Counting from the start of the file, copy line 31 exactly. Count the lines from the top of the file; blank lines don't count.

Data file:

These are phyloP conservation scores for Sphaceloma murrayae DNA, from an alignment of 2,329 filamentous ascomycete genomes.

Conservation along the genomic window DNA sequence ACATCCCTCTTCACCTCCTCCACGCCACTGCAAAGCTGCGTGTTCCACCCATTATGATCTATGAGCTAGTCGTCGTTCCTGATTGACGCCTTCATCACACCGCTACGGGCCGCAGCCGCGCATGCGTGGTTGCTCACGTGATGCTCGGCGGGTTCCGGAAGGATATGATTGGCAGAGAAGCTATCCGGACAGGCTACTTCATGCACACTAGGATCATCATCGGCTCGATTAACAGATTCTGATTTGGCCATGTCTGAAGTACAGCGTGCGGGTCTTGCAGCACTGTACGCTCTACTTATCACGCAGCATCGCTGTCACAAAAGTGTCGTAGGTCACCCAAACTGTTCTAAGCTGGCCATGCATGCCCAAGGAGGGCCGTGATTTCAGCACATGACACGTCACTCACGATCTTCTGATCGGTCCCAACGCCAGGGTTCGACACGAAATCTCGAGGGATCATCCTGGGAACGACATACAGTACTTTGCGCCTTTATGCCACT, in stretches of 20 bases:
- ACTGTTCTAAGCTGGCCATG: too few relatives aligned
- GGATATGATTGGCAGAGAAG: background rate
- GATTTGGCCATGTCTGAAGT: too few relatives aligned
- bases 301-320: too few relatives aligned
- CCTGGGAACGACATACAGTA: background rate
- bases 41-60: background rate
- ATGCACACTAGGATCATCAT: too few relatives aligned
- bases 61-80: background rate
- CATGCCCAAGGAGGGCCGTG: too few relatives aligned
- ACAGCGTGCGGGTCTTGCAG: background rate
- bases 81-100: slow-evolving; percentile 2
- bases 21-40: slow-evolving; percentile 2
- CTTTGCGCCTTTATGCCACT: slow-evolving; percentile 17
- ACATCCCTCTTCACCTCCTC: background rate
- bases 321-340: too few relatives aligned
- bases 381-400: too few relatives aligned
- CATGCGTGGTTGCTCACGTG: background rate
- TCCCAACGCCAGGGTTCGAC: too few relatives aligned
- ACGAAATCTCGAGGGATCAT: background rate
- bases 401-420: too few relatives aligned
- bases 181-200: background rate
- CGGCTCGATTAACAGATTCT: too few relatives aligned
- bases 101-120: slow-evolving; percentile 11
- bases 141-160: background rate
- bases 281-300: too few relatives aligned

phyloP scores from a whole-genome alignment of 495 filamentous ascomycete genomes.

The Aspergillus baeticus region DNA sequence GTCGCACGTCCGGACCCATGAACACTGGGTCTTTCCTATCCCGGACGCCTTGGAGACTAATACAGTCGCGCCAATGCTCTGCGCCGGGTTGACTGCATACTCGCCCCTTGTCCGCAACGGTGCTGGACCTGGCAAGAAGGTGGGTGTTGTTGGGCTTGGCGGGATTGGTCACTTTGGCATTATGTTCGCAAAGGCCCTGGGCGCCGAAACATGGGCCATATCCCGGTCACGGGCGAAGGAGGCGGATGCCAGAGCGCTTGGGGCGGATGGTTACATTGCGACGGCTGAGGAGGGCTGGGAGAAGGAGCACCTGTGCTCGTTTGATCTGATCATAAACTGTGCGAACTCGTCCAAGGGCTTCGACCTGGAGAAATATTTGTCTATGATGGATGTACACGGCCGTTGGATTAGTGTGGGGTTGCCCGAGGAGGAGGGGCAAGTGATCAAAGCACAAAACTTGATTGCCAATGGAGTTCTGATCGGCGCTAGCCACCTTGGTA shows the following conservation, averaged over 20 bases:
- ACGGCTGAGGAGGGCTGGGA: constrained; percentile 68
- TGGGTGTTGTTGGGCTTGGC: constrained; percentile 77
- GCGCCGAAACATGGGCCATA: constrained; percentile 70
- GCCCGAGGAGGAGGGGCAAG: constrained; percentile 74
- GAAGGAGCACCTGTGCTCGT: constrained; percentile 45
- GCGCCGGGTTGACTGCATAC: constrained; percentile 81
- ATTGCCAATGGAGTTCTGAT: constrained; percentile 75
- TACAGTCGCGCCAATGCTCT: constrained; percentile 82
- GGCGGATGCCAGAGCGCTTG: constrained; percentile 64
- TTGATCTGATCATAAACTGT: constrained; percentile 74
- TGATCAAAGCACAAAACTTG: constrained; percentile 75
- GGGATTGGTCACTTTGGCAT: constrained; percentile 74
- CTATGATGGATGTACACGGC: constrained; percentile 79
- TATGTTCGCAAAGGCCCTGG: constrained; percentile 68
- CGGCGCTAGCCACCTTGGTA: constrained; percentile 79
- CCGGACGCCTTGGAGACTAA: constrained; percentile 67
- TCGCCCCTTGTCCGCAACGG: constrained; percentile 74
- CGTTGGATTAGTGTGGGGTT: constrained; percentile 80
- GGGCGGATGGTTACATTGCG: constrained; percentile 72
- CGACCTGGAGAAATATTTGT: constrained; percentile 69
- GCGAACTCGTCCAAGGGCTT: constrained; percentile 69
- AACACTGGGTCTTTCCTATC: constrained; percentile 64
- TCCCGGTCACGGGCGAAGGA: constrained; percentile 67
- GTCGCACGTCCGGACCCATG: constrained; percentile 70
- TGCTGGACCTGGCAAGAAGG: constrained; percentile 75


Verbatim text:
- TGGGTGTTGTTGGGCTTGGC: constrained; percentile 77